12:01 This is a technology able to withstand extreme heat and the stifling pressure of the cold, to  survive the low oxygen levels of the upper reaches of the planet’s atmosphere and to evade the pull of low Earth orbit. This is Space Travel, but this time, the Space Programme is not corny. Somehow sound offers a fascinating dimension then to the Digital Now in this context. Coming back to Baraka, I want to read a short extract from his essay The Changing Same. Baraka writes:

12:37 Read over excerpt from ////// Money Wont Change You - James Brown //////

‘...If you play James Brown (say, “Money Won’t Change You…but time will take you out”) in a bank, the total environment is changed. Not only the sardonic comment of the lyrics, but the total emotional placement of the rhythm, instrumentation and sound. An energy is released in the bank, a summoning of images that take the bank, and everybody in it, on a trip. That is, they visit another place. A place where Black People live.

But dig, not only is it a place where Black People live, it is a place in the spiritual precincts of its emotional telling, where Black People move in almost absolute openness and strength…’

13:30 I’ve also been thinking recently about another technology. One that freedom fighters in Zimbabwe developed called the ‘bush telegraph’. This was a whisper network in which boys herding cattle, pregnant women, men pretending to be drunk by the roadside and so on- would perform acts of surveillance on the white supremacist forces and pass on information about them across vast distances in the country quietly, covertly, and by word of mouth. This network allowed guerrillas to evade and out manoeuvre the colonial forces to the extent that figures in the Rhodesian intelligence noted after independence how much more sophisticated this was than their own surveillance systems.

14:18 Something similar is happening here to the moments when Hallelujah Chicken Run Band go undercover, spreading messages of dissent, of revolt, releasing an energy that summons images that, in Baraka’s words, ‘take these spaces, and everybody in them  on a trip to another place, where Black people can live.’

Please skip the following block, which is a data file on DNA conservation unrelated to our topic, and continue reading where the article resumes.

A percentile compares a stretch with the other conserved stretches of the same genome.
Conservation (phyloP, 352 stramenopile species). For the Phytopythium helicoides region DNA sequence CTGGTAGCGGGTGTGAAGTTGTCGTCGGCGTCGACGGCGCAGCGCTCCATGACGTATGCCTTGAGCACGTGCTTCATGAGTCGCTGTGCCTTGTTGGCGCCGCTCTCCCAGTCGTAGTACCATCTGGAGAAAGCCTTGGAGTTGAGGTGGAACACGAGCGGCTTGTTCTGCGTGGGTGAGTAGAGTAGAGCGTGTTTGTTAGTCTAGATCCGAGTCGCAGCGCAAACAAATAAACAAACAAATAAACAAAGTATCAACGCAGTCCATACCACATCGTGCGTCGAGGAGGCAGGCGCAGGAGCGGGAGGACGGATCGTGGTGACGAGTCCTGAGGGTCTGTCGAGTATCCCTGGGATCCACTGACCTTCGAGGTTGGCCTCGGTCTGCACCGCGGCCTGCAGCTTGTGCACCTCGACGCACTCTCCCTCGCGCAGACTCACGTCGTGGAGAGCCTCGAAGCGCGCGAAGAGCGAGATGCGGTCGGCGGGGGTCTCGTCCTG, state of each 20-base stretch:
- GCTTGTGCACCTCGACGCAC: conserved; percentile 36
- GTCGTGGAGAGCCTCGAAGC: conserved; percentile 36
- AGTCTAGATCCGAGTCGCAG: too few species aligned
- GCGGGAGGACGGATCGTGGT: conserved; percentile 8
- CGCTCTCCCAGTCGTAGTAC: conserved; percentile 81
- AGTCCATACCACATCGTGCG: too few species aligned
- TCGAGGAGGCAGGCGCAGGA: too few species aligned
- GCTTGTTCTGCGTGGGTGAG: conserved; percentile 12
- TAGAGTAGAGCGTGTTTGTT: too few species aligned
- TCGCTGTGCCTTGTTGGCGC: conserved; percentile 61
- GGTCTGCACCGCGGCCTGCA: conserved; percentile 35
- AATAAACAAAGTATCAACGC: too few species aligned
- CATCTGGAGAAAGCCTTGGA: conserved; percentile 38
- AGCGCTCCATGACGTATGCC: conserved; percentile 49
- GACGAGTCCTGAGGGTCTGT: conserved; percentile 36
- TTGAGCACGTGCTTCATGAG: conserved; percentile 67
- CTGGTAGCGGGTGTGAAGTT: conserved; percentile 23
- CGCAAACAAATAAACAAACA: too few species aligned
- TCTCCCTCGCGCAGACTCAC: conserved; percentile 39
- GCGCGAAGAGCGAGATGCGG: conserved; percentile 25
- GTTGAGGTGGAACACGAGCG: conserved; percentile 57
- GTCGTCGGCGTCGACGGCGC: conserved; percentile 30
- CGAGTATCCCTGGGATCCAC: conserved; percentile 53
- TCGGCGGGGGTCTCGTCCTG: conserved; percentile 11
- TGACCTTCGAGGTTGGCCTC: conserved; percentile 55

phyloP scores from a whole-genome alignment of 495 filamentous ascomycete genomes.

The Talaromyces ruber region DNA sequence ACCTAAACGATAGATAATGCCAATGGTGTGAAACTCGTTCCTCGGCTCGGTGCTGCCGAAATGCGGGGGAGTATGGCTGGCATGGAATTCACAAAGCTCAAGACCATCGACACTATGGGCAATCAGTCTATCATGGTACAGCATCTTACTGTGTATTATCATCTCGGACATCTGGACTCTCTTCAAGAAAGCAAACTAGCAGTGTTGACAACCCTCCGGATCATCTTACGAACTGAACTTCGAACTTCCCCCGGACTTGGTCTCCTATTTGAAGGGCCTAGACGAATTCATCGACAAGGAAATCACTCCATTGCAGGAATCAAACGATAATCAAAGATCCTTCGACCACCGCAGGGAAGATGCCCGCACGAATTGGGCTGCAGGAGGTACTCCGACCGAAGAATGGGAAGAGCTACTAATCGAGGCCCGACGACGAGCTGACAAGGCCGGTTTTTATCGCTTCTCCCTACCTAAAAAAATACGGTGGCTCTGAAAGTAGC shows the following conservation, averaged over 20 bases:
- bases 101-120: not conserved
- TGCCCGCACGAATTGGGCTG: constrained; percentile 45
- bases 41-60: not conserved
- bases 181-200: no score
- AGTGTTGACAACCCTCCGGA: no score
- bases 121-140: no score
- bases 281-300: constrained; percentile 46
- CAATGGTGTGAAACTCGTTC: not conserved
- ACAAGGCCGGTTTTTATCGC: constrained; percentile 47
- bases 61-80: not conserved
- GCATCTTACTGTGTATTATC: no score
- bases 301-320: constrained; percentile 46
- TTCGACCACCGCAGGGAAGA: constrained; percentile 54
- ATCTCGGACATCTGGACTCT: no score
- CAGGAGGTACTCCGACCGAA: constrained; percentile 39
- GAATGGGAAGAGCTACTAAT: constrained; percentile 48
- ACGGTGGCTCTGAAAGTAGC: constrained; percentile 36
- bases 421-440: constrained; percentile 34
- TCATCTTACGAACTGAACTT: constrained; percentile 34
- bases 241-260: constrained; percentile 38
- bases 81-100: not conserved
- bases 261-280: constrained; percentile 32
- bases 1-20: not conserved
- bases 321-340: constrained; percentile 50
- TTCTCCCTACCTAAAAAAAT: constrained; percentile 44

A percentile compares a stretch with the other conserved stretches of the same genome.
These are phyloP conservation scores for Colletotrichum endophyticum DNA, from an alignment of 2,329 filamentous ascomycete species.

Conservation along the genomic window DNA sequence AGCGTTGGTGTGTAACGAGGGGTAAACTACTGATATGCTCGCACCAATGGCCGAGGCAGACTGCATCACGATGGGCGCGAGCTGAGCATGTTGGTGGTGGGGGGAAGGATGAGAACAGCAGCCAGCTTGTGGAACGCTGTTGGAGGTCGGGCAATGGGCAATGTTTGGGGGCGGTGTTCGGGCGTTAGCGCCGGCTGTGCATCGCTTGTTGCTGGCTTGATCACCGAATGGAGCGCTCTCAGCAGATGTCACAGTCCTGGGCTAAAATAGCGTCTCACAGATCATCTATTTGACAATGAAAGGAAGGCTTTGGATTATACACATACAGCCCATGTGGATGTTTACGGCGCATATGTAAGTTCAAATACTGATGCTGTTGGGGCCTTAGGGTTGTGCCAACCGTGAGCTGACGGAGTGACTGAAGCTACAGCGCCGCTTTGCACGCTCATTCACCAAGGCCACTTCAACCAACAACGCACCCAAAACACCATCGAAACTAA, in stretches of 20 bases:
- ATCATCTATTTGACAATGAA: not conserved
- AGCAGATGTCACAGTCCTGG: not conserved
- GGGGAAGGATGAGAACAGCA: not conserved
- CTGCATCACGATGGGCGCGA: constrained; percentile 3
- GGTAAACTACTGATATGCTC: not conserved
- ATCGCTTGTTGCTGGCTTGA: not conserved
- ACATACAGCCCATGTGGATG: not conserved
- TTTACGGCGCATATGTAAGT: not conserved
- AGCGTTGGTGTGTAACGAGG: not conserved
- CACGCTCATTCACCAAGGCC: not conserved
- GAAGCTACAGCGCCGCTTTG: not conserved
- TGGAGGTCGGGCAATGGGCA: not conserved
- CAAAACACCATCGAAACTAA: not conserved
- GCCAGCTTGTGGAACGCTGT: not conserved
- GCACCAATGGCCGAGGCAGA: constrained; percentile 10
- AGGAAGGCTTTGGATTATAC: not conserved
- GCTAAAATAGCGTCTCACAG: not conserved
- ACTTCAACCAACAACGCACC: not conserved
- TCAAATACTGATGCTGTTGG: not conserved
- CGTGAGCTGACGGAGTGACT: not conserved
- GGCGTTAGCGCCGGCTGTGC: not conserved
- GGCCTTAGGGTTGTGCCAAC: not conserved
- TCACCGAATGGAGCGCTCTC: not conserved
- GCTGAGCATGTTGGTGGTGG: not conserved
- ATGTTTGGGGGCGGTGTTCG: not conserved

‘...Pamuromo chete…means just mere talking. We were actually making a counter-attack on Mr Smith’s words that he would never see a Black government rule in a thousand years. So we said, that was ‘just talking’. This song became an instant hit. So like you know that the acid band was becoming a very big act’

Excerpt from interview with Thomas Mapfumo by Banning Eyre on Lion Songs Essential Tracks in the Making of Zimbabwe

15:07 I recently heard AbdouMaliq Simone speak about the transmutational power of liminal spaces. At once one thing, and also entirely another. Both useless, and making use of everything. And Simone speaks about a mutating ensemble of technics that makes this bending of space-time-matter possible.  I quote:

‘And by technics I don’t mean just metabolic functions, smart cities, geovisulation, broadband cables, but rather a choreography of other kinds of switches, conveyances and motors. Technics includes ensembles of lures, traps, bluffs, dramas, dissimulation, soundscapes, bodily arrangements and more.’

15:50 What happens when we engage these systems as science, as technology, on a par (or maybe even more sophisticated).... Undoubtedly this makes our Digital Worlds, larger Now.

Excerpt from ////// God Lives Through - A Tribe Called Quest //////